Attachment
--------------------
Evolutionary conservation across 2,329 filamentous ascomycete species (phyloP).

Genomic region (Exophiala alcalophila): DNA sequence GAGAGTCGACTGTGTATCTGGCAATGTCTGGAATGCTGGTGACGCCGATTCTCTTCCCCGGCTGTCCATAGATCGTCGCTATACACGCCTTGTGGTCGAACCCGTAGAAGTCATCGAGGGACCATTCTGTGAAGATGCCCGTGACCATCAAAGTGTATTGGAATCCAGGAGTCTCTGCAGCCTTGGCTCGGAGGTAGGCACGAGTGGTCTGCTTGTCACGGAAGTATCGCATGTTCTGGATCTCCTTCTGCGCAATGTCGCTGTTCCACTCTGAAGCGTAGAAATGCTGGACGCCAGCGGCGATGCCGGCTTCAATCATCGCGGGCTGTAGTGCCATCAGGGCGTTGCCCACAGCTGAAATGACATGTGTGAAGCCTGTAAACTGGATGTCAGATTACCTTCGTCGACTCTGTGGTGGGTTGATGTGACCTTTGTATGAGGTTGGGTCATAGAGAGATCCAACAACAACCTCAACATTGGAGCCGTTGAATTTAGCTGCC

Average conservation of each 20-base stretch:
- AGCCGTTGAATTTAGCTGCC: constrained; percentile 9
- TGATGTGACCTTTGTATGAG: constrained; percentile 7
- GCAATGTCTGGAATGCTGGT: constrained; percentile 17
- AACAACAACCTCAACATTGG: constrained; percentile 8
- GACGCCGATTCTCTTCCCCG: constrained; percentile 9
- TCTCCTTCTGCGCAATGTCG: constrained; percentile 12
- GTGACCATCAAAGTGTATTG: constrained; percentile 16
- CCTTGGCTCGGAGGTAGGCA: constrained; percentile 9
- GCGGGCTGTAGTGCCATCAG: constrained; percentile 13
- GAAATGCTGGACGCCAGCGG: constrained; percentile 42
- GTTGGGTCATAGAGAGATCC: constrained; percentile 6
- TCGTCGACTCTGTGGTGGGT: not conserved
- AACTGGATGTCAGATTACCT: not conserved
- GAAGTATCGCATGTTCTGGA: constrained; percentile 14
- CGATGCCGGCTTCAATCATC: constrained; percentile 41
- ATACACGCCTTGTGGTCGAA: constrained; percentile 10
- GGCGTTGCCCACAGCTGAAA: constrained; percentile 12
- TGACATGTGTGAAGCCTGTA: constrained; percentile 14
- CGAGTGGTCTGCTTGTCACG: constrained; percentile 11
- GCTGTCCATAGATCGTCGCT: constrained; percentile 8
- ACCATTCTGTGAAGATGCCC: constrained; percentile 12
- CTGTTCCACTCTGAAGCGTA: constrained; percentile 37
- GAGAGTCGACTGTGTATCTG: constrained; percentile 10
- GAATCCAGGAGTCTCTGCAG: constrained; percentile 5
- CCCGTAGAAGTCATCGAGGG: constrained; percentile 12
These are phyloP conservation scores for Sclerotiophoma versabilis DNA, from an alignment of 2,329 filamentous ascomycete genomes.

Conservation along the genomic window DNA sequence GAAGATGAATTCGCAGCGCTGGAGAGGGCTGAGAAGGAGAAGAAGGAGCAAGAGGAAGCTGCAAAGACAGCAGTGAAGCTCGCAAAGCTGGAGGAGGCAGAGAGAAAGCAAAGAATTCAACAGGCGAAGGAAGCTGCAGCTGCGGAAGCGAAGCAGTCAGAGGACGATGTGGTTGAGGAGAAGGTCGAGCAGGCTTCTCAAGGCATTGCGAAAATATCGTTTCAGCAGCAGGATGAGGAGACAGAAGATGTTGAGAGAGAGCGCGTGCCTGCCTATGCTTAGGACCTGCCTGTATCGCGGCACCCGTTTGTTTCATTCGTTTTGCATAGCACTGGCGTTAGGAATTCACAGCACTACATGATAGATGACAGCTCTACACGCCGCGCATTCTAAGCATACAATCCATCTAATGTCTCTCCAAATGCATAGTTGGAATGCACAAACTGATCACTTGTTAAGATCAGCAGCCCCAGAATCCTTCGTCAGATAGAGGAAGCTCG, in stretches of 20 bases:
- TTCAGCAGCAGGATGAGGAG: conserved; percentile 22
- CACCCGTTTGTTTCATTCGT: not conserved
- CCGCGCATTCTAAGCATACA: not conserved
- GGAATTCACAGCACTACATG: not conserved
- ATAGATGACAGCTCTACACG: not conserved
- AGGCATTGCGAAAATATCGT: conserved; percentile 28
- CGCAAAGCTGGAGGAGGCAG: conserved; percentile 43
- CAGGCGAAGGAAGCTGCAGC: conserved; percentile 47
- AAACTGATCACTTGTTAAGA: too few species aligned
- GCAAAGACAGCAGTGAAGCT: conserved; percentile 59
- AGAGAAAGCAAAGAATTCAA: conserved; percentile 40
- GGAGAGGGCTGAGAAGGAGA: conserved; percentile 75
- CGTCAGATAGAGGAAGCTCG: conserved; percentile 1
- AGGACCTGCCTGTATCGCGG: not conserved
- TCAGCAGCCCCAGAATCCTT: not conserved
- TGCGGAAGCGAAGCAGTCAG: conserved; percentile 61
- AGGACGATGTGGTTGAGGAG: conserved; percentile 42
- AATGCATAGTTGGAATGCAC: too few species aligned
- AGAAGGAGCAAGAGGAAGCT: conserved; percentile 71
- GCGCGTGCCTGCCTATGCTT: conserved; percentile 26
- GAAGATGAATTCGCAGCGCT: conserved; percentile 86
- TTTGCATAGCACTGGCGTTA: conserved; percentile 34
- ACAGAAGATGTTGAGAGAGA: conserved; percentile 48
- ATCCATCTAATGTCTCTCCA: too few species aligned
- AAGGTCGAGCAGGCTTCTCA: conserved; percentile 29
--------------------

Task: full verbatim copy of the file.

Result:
Evolutionary conservation across 2,329 filamentous ascomycete species (phyloP).

Genomic region (Exophiala alcalophila): DNA sequence GAGAGTCGACTGTGTATCTGGCAATGTCTGGAATGCTGGTGACGCCGATTCTCTTCCCCGGCTGTCCATAGATCGTCGCTATACACGCCTTGTGGTCGAACCCGTAGAAGTCATCGAGGGACCATTCTGTGAAGATGCCCGTGACCATCAAAGTGTATTGGAATCCAGGAGTCTCTGCAGCCTTGGCTCGGAGGTAGGCACGAGTGGTCTGCTTGTCACGGAAGTATCGCATGTTCTGGATCTCCTTCTGCGCAATGTCGCTGTTCCACTCTGAAGCGTAGAAATGCTGGACGCCAGCGGCGATGCCGGCTTCAATCATCGCGGGCTGTAGTGCCATCAGGGCGTTGCCCACAGCTGAAATGACATGTGTGAAGCCTGTAAACTGGATGTCAGATTACCTTCGTCGACTCTGTGGTGGGTTGATGTGACCTTTGTATGAGGTTGGGTCATAGAGAGATCCAACAACAACCTCAACATTGGAGCCGTTGAATTTAGCTGCC

Average conservation of each 20-base stretch:
- AGCCGTTGAATTTAGCTGCC: constrained; percentile 9
- TGATGTGACCTTTGTATGAG: constrained; percentile 7
- GCAATGTCTGGAATGCTGGT: constrained; percentile 17
- AACAACAACCTCAACATTGG: constrained; percentile 8
- GACGCCGATTCTCTTCCCCG: constrained; percentile 9
- TCTCCTTCTGCGCAATGTCG: constrained; percentile 12
- GTGACCATCAAAGTGTATTG: constrained; percentile 16
- CCTTGGCTCGGAGGTAGGCA: constrained; percentile 9
- GCGGGCTGTAGTGCCATCAG: constrained; percentile 13
- GAAATGCTGGACGCCAGCGG: constrained; percentile 42
- GTTGGGTCATAGAGAGATCC: constrained; percentile 6
- TCGTCGACTCTGTGGTGGGT: not conserved
- AACTGGATGTCAGATTACCT: not conserved
- GAAGTATCGCATGTTCTGGA: constrained; percentile 14
- CGATGCCGGCTTCAATCATC: constrained; percentile 41
- ATACACGCCTTGTGGTCGAA: constrained; percentile 10
- GGCGTTGCCCACAGCTGAAA: constrained; percentile 12
- TGACATGTGTGAAGCCTGTA: constrained; percentile 14
- CGAGTGGTCTGCTTGTCACG: constrained; percentile 11
- GCTGTCCATAGATCGTCGCT: constrained; percentile 8
- ACCATTCTGTGAAGATGCCC: constrained; percentile 12
- CTGTTCCACTCTGAAGCGTA: constrained; percentile 37
- GAGAGTCGACTGTGTATCTG: constrained; percentile 10
- GAATCCAGGAGTCTCTGCAG: constrained; percentile 5
- CCCGTAGAAGTCATCGAGGG: constrained; percentile 12
These are phyloP conservation scores for Sclerotiophoma versabilis DNA, from an alignment of 2,329 filamentous ascomycete genomes.

Conservation along the genomic window DNA sequence GAAGATGAATTCGCAGCGCTGGAGAGGGCTGAGAAGGAGAAGAAGGAGCAAGAGGAAGCTGCAAAGACAGCAGTGAAGCTCGCAAAGCTGGAGGAGGCAGAGAGAAAGCAAAGAATTCAACAGGCGAAGGAAGCTGCAGCTGCGGAAGCGAAGCAGTCAGAGGACGATGTGGTTGAGGAGAAGGTCGAGCAGGCTTCTCAAGGCATTGCGAAAATATCGTTTCAGCAGCAGGATGAGGAGACAGAAGATGTTGAGAGAGAGCGCGTGCCTGCCTATGCTTAGGACCTGCCTGTATCGCGGCACCCGTTTGTTTCATTCGTTTTGCATAGCACTGGCGTTAGGAATTCACAGCACTACATGATAGATGACAGCTCTACACGCCGCGCATTCTAAGCATACAATCCATCTAATGTCTCTCCAAATGCATAGTTGGAATGCACAAACTGATCACTTGTTAAGATCAGCAGCCCCAGAATCCTTCGTCAGATAGAGGAAGCTCG, in stretches of 20 bases:
- TTCAGCAGCAGGATGAGGAG: conserved; percentile 22
- CACCCGTTTGTTTCATTCGT: not conserved
- CCGCGCATTCTAAGCATACA: not conserved
- GGAATTCACAGCACTACATG: not conserved
- ATAGATGACAGCTCTACACG: not conserved
- AGGCATTGCGAAAATATCGT: conserved; percentile 28
- CGCAAAGCTGGAGGAGGCAG: conserved; percentile 43
- CAGGCGAAGGAAGCTGCAGC: conserved; percentile 47
- AAACTGATCACTTGTTAAGA: too few species aligned
- GCAAAGACAGCAGTGAAGCT: conserved; percentile 59
- AGAGAAAGCAAAGAATTCAA: conserved; percentile 40
- GGAGAGGGCTGAGAAGGAGA: conserved; percentile 75
- CGTCAGATAGAGGAAGCTCG: conserved; percentile 1
- AGGACCTGCCTGTATCGCGG: not conserved
- TCAGCAGCCCCAGAATCCTT: not conserved
- TGCGGAAGCGAAGCAGTCAG: conserved; percentile 61
- AGGACGATGTGGTTGAGGAG: conserved; percentile 42
- AATGCATAGTTGGAATGCAC: too few species aligned
- AGAAGGAGCAAGAGGAAGCT: conserved; percentile 71
- GCGCGTGCCTGCCTATGCTT: conserved; percentile 26
- GAAGATGAATTCGCAGCGCT: conserved; percentile 86
- TTTGCATAGCACTGGCGTTA: conserved; percentile 34
- ACAGAAGATGTTGAGAGAGA: conserved; percentile 48
- ATCCATCTAATGTCTCTCCA: too few species aligned
- AAGGTCGAGCAGGCTTCTCA: conserved; percentile 29